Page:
Viticulture in the Uruguay wine country had a later start compared to some other wine regions in South America, commencing in the second half of the 19th century. The establishment of the wine industry was made possible by immigrant families, notably Pascual Harriague, a French-Basque settler in San Antonio Chico, Salto, and Francisco Vidiella, a Catalan settler in Colón, Montevideo.

In 1878, Vidiella successfully planted and adapted the first European grape variety to the climatic conditions of Uruguay, while Harriague accomplished a similar feat with a variety imported from Concordia a few years later. These pioneering efforts marked the beginning of gradual growth in local wine production, leading to an increase in the number of wineries in Uruguay.

However, in 1898, Uruguay faced a significant setback when phylloxera, a devastating vineyard pest attacking the rootstock of vines, arrived in the country. To prevent further damage, the Uruguayan government made the decision to burn all the vines affected by the phylloxera infestation. They were subsequently replaced with rootstock from American grape varieties, which demonstrated resistance to the pest.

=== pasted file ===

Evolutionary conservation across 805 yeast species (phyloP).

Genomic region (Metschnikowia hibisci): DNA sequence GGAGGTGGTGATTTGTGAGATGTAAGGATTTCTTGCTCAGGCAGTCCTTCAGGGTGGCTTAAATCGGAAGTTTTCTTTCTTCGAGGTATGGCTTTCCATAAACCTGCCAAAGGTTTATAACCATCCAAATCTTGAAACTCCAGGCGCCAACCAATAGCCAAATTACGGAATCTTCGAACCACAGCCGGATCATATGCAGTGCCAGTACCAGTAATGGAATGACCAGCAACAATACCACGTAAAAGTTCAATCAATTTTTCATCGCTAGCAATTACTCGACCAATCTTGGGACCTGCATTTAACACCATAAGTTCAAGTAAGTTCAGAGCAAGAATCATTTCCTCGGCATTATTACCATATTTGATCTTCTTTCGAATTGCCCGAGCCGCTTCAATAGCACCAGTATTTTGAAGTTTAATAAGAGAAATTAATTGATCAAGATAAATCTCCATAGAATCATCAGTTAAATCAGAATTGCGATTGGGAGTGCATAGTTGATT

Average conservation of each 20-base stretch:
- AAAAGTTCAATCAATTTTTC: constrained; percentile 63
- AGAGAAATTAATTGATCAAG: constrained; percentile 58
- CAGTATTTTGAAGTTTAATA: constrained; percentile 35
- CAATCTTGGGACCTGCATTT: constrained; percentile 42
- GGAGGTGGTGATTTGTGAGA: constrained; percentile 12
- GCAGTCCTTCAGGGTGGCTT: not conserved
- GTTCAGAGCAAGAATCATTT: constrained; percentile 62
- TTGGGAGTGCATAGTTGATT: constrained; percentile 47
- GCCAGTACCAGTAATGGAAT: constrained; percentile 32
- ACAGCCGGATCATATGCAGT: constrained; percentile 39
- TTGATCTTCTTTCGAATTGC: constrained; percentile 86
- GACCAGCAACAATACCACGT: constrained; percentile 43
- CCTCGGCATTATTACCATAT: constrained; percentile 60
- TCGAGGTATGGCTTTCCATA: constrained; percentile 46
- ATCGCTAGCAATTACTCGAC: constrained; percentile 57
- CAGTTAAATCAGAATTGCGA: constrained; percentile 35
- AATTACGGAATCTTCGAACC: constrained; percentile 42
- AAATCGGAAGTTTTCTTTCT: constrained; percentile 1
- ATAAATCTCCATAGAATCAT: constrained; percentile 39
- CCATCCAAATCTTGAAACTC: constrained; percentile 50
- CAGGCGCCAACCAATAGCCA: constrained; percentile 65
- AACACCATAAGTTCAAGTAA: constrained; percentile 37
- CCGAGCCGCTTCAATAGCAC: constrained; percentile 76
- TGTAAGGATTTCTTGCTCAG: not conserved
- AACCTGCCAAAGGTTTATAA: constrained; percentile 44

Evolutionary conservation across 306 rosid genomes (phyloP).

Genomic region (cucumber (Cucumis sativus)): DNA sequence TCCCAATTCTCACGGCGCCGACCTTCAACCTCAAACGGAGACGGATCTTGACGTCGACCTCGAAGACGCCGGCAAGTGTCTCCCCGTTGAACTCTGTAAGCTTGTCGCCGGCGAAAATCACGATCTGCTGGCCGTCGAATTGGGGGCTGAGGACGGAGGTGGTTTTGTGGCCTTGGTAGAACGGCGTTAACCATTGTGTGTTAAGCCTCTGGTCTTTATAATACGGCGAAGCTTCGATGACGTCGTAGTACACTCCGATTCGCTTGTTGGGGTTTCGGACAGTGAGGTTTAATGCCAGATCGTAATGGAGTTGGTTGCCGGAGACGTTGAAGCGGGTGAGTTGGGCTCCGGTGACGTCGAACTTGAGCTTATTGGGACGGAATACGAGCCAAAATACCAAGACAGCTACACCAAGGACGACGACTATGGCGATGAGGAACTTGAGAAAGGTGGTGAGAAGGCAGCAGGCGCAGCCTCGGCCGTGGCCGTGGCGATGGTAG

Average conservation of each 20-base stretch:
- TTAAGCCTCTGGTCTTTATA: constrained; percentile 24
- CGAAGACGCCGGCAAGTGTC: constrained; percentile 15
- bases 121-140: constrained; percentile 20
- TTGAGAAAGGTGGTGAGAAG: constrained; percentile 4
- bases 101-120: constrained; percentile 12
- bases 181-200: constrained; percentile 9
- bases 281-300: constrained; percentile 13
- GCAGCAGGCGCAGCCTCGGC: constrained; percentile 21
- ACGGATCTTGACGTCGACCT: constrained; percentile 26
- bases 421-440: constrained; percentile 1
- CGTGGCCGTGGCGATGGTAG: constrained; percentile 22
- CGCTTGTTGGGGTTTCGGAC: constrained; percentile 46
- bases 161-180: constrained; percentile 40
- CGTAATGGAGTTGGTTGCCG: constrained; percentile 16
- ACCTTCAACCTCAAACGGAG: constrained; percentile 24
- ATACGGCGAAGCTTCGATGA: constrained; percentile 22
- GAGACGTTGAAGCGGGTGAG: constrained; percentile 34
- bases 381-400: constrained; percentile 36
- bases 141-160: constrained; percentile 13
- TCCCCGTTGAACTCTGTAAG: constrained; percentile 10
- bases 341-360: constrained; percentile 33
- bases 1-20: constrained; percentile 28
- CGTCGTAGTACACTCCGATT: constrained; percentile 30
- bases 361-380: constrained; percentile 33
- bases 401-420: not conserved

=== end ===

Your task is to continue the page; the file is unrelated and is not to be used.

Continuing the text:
While the recovery of the Uruguayan wine industry was slow, signs of growth began to emerge around 1900. The adoption of sustainable practices, such as the use of organic fertilizers, played a crucial role in transforming the industry. These sustainable practices, along with the cultivation of disease-resistant grape varieties, helped to rebuild the vineyards and establish a foundation for the modern Uruguayan wine industry.

Since then, the Uruguayan wine industry has continued to evolve, embracing sustainable viticulture, focusing on quality production, and exploring both traditional and international grape varieties. Today, Uruguay is recognized for its commitment to sustainable grape cultivation, producing wines that reflect the unique terroir of the region and capturing the attention of wine enthusiasts worldwide.